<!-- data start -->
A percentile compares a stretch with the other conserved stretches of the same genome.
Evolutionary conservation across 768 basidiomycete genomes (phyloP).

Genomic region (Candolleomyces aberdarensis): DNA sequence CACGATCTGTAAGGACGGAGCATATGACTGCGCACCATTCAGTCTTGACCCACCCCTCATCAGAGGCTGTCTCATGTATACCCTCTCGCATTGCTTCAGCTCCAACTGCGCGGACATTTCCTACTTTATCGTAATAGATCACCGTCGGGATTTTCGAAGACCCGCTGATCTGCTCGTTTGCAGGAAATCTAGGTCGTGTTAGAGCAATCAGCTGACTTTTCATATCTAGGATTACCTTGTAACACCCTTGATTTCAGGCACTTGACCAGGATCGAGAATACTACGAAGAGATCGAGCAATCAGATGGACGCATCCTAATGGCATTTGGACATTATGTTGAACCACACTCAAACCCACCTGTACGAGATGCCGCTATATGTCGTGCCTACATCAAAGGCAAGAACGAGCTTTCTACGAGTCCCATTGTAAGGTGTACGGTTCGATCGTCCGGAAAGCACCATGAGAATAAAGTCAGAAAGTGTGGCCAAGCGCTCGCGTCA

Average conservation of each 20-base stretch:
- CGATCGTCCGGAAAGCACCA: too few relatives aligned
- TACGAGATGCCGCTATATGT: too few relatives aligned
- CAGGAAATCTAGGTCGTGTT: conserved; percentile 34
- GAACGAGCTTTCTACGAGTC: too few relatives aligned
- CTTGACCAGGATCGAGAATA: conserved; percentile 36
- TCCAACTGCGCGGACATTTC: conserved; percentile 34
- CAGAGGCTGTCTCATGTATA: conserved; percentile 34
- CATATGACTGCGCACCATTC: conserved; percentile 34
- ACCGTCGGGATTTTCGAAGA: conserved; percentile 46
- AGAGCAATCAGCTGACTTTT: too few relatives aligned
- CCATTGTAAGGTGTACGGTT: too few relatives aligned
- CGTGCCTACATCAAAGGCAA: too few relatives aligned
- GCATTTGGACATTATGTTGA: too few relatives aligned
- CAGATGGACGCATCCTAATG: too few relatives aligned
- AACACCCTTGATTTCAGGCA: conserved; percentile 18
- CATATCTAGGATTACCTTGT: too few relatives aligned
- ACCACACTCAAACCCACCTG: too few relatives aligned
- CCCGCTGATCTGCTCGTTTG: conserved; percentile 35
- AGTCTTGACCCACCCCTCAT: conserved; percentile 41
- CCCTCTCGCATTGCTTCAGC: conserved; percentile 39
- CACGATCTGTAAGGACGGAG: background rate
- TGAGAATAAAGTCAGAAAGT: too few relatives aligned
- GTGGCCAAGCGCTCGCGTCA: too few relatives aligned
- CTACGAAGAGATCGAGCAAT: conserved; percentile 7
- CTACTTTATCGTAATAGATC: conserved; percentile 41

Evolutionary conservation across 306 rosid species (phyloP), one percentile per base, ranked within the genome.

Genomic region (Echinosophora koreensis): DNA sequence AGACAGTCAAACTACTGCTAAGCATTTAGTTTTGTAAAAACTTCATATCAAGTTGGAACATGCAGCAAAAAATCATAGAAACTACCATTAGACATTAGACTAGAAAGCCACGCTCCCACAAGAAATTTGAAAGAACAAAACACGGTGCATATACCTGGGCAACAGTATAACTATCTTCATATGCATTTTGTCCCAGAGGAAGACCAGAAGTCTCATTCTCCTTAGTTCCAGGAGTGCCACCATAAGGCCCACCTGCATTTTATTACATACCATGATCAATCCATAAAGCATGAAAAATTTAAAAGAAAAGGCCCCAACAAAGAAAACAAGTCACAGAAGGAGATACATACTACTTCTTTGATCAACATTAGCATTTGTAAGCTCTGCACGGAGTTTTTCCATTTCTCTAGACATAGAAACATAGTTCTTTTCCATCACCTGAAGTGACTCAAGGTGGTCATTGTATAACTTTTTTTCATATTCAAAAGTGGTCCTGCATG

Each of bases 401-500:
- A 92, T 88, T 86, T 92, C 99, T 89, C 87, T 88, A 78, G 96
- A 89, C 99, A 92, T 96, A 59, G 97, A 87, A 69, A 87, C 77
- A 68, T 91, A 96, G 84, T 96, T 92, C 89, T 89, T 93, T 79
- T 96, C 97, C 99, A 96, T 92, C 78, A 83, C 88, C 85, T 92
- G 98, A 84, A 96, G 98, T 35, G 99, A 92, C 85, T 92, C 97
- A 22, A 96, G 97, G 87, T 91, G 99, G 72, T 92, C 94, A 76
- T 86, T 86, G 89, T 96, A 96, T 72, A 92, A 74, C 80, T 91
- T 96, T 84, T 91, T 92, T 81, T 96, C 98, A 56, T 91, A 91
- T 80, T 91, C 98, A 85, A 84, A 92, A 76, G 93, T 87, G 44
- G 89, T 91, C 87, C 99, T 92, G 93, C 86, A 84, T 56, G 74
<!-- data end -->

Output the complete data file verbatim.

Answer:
A percentile compares a stretch with the other conserved stretches of the same genome.
Evolutionary conservation across 768 basidiomycete genomes (phyloP).

Genomic region (Candolleomyces aberdarensis): DNA sequence CACGATCTGTAAGGACGGAGCATATGACTGCGCACCATTCAGTCTTGACCCACCCCTCATCAGAGGCTGTCTCATGTATACCCTCTCGCATTGCTTCAGCTCCAACTGCGCGGACATTTCCTACTTTATCGTAATAGATCACCGTCGGGATTTTCGAAGACCCGCTGATCTGCTCGTTTGCAGGAAATCTAGGTCGTGTTAGAGCAATCAGCTGACTTTTCATATCTAGGATTACCTTGTAACACCCTTGATTTCAGGCACTTGACCAGGATCGAGAATACTACGAAGAGATCGAGCAATCAGATGGACGCATCCTAATGGCATTTGGACATTATGTTGAACCACACTCAAACCCACCTGTACGAGATGCCGCTATATGTCGTGCCTACATCAAAGGCAAGAACGAGCTTTCTACGAGTCCCATTGTAAGGTGTACGGTTCGATCGTCCGGAAAGCACCATGAGAATAAAGTCAGAAAGTGTGGCCAAGCGCTCGCGTCA

Average conservation of each 20-base stretch:
- CGATCGTCCGGAAAGCACCA: too few relatives aligned
- TACGAGATGCCGCTATATGT: too few relatives aligned
- CAGGAAATCTAGGTCGTGTT: conserved; percentile 34
- GAACGAGCTTTCTACGAGTC: too few relatives aligned
- CTTGACCAGGATCGAGAATA: conserved; percentile 36
- TCCAACTGCGCGGACATTTC: conserved; percentile 34
- CAGAGGCTGTCTCATGTATA: conserved; percentile 34
- CATATGACTGCGCACCATTC: conserved; percentile 34
- ACCGTCGGGATTTTCGAAGA: conserved; percentile 46
- AGAGCAATCAGCTGACTTTT: too few relatives aligned
- CCATTGTAAGGTGTACGGTT: too few relatives aligned
- CGTGCCTACATCAAAGGCAA: too few relatives aligned
- GCATTTGGACATTATGTTGA: too few relatives aligned
- CAGATGGACGCATCCTAATG: too few relatives aligned
- AACACCCTTGATTTCAGGCA: conserved; percentile 18
- CATATCTAGGATTACCTTGT: too few relatives aligned
- ACCACACTCAAACCCACCTG: too few relatives aligned
- CCCGCTGATCTGCTCGTTTG: conserved; percentile 35
- AGTCTTGACCCACCCCTCAT: conserved; percentile 41
- CCCTCTCGCATTGCTTCAGC: conserved; percentile 39
- CACGATCTGTAAGGACGGAG: background rate
- TGAGAATAAAGTCAGAAAGT: too few relatives aligned
- GTGGCCAAGCGCTCGCGTCA: too few relatives aligned
- CTACGAAGAGATCGAGCAAT: conserved; percentile 7
- CTACTTTATCGTAATAGATC: conserved; percentile 41

Evolutionary conservation across 306 rosid species (phyloP), one percentile per base, ranked within the genome.

Genomic region (Echinosophora koreensis): DNA sequence AGACAGTCAAACTACTGCTAAGCATTTAGTTTTGTAAAAACTTCATATCAAGTTGGAACATGCAGCAAAAAATCATAGAAACTACCATTAGACATTAGACTAGAAAGCCACGCTCCCACAAGAAATTTGAAAGAACAAAACACGGTGCATATACCTGGGCAACAGTATAACTATCTTCATATGCATTTTGTCCCAGAGGAAGACCAGAAGTCTCATTCTCCTTAGTTCCAGGAGTGCCACCATAAGGCCCACCTGCATTTTATTACATACCATGATCAATCCATAAAGCATGAAAAATTTAAAAGAAAAGGCCCCAACAAAGAAAACAAGTCACAGAAGGAGATACATACTACTTCTTTGATCAACATTAGCATTTGTAAGCTCTGCACGGAGTTTTTCCATTTCTCTAGACATAGAAACATAGTTCTTTTCCATCACCTGAAGTGACTCAAGGTGGTCATTGTATAACTTTTTTTCATATTCAAAAGTGGTCCTGCATG

Each of bases 401-500:
- A 92, T 88, T 86, T 92, C 99, T 89, C 87, T 88, A 78, G 96
- A 89, C 99, A 92, T 96, A 59, G 97, A 87, A 69, A 87, C 77
- A 68, T 91, A 96, G 84, T 96, T 92, C 89, T 89, T 93, T 79
- T 96, C 97, C 99, A 96, T 92, C 78, A 83, C 88, C 85, T 92
- G 98, A 84, A 96, G 98, T 35, G 99, A 92, C 85, T 92, C 97
- A 22, A 96, G 97, G 87, T 91, G 99, G 72, T 92, C 94, A 76
- T 86, T 86, G 89, T 96, A 96, T 72, A 92, A 74, C 80, T 91
- T 96, T 84, T 91, T 92, T 81, T 96, C 98, A 56, T 91, A 91
- T 80, T 91, C 98, A 85, A 84, A 92, A 76, G 93, T 87, G 44
- G 89, T 91, C 87, C 99, T 92, G 93, C 86, A 84, T 56, G 74